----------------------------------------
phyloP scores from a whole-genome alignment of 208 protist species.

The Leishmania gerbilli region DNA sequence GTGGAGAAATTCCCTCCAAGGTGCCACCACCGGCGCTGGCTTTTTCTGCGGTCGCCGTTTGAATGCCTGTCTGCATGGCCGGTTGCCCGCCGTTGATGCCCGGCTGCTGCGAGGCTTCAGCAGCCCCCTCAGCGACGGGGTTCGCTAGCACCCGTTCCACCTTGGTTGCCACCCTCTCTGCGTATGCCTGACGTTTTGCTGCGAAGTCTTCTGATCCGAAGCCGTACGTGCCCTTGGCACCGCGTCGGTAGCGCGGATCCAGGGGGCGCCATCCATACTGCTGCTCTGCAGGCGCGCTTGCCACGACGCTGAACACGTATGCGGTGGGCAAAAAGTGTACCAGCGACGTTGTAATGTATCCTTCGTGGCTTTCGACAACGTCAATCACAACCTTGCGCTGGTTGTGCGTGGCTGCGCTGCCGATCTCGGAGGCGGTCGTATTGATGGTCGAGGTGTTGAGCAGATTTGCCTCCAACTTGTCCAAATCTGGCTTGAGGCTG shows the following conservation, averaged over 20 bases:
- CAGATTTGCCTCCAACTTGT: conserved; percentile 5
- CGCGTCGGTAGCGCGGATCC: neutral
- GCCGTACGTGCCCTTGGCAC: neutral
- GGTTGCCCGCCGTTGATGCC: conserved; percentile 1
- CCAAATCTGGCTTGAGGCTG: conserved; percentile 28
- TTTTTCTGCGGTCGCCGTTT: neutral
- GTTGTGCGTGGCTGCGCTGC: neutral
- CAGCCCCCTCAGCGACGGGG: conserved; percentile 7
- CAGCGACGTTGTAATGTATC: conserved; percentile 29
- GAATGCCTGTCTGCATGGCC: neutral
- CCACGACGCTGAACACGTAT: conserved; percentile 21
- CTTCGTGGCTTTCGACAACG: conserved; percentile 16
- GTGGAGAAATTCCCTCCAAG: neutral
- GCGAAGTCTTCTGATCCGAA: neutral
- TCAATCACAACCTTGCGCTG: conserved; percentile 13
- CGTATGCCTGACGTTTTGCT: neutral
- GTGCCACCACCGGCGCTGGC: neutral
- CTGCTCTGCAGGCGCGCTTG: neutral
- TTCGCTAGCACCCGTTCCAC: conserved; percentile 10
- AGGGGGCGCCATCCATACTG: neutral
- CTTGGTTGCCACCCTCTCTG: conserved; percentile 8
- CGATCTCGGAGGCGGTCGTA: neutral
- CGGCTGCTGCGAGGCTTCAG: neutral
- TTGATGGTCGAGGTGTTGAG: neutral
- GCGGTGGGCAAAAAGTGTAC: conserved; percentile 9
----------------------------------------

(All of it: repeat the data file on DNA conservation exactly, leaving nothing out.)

phyloP scores from a whole-genome alignment of 208 protist species.

The Leishmania gerbilli region DNA sequence GTGGAGAAATTCCCTCCAAGGTGCCACCACCGGCGCTGGCTTTTTCTGCGGTCGCCGTTTGAATGCCTGTCTGCATGGCCGGTTGCCCGCCGTTGATGCCCGGCTGCTGCGAGGCTTCAGCAGCCCCCTCAGCGACGGGGTTCGCTAGCACCCGTTCCACCTTGGTTGCCACCCTCTCTGCGTATGCCTGACGTTTTGCTGCGAAGTCTTCTGATCCGAAGCCGTACGTGCCCTTGGCACCGCGTCGGTAGCGCGGATCCAGGGGGCGCCATCCATACTGCTGCTCTGCAGGCGCGCTTGCCACGACGCTGAACACGTATGCGGTGGGCAAAAAGTGTACCAGCGACGTTGTAATGTATCCTTCGTGGCTTTCGACAACGTCAATCACAACCTTGCGCTGGTTGTGCGTGGCTGCGCTGCCGATCTCGGAGGCGGTCGTATTGATGGTCGAGGTGTTGAGCAGATTTGCCTCCAACTTGTCCAAATCTGGCTTGAGGCTG shows the following conservation, averaged over 20 bases:
- CAGATTTGCCTCCAACTTGT: conserved; percentile 5
- CGCGTCGGTAGCGCGGATCC: neutral
- GCCGTACGTGCCCTTGGCAC: neutral
- GGTTGCCCGCCGTTGATGCC: conserved; percentile 1
- CCAAATCTGGCTTGAGGCTG: conserved; percentile 28
- TTTTTCTGCGGTCGCCGTTT: neutral
- GTTGTGCGTGGCTGCGCTGC: neutral
- CAGCCCCCTCAGCGACGGGG: conserved; percentile 7
- CAGCGACGTTGTAATGTATC: conserved; percentile 29
- GAATGCCTGTCTGCATGGCC: neutral
- CCACGACGCTGAACACGTAT: conserved; percentile 21
- CTTCGTGGCTTTCGACAACG: conserved; percentile 16
- GTGGAGAAATTCCCTCCAAG: neutral
- GCGAAGTCTTCTGATCCGAA: neutral
- TCAATCACAACCTTGCGCTG: conserved; percentile 13
- CGTATGCCTGACGTTTTGCT: neutral
- GTGCCACCACCGGCGCTGGC: neutral
- CTGCTCTGCAGGCGCGCTTG: neutral
- TTCGCTAGCACCCGTTCCAC: conserved; percentile 10
- AGGGGGCGCCATCCATACTG: neutral
- CTTGGTTGCCACCCTCTCTG: conserved; percentile 8
- CGATCTCGGAGGCGGTCGTA: neutral
- CGGCTGCTGCGAGGCTTCAG: neutral
- TTGATGGTCGAGGTGTTGAG: neutral
- GCGGTGGGCAAAAAGTGTAC: conserved; percentile 9